Feeding regimen for dogs

The wolf, the dog’s wild relative, obtains much of its food supply by hunting in a pack. Cooperative hunting behaviors allow the wolf to prey on large game that would otherwise be unavailable to a wolf hunting alone. As a result, most wolf sub-species tend to be intermittent eaters, gorging themselves immediately after a kill and then not eating again for an extended period of time. Competition between members of the pack at the site of a kill leads to the rapid consumption of food and the social facilitation of eating behaviors. Wolves and other wild canids also exhibit food hoarding behaviors; small prey or the remainder of a large kill are buried when food is plentiful and later dug up and eaten when food is not readily available.

Like their ancestors, domestic dogs tend to eat rapidly. This tendency can be a problem for dogs because it may predispose them to choke or swallow large amount of air. If social facilitation is the cause of the rapid eating, feeding the dog separately from other animals, thus removing the competitive aspect of meal-time, often normalizes the rate of eating. In other cases, changing the diet to a food that is less palatable or to one that is difficult to consume rapidly solves the problem. For example, some dogs readily gorge themselves on canned or semi-moist foods but return to eating at a normal rate when fed a dry diet. If a dog attempts to eat dry food too quickly, adding water to the diet immediately before feeding decreases the rate of eating and minimizes the chance of swallowing large amounts of air.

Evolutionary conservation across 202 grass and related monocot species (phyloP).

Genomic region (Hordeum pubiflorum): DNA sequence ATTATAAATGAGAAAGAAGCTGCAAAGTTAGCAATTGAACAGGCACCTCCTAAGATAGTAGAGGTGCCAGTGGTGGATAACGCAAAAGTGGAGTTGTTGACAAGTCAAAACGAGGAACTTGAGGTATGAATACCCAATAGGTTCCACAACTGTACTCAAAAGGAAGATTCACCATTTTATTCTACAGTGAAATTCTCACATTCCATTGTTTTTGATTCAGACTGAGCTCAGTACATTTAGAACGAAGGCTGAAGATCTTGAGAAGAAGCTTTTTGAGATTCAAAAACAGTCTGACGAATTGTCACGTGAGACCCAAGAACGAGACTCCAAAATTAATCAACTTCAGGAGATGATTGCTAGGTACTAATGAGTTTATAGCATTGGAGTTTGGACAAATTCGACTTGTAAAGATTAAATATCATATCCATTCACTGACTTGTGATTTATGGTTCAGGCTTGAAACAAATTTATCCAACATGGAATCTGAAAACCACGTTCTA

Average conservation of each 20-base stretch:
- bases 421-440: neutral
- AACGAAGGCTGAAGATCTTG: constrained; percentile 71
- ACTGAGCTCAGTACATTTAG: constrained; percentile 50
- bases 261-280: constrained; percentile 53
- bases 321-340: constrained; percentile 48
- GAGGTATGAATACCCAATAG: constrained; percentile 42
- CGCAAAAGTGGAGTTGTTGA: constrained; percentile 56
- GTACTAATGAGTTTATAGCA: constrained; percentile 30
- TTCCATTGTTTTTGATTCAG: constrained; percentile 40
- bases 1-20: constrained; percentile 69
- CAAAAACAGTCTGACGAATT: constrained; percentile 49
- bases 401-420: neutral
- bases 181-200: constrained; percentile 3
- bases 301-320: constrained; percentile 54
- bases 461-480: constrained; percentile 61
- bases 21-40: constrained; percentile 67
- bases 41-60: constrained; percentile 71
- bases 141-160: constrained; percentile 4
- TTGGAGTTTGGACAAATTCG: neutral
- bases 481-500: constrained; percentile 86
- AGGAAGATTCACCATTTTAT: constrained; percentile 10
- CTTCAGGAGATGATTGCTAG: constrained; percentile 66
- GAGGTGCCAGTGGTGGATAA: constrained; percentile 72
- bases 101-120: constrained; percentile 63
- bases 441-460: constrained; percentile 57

Social facilitation is observed in domestic dogs that are fed together as a group. The presence of another animal at mealtime can stimulate a poor eater to consume more food. For example, pet owners often comment that their dog was a poor eater until a second dog was introduced to the family. Studies have shown that puppies and dogs usually consume more food when fed as a group, as compared with when they are fed alone.

If food is available at all times, the effects of social facilitation eventually become minimal. On the other hand, if dogs are fed their meals as a group, dominance interactions may occur. As a result, dominant animals obtain most of the food, and the subordinate pets receive less than their required amount. Training adult dogs to eat only from their own bowls or feeding young puppies with several pans of food is a way to eliminate this problem. However, table scraps are not recommended.

We also recommend this natural balanced real-meat dog food and natural dietary supplement.

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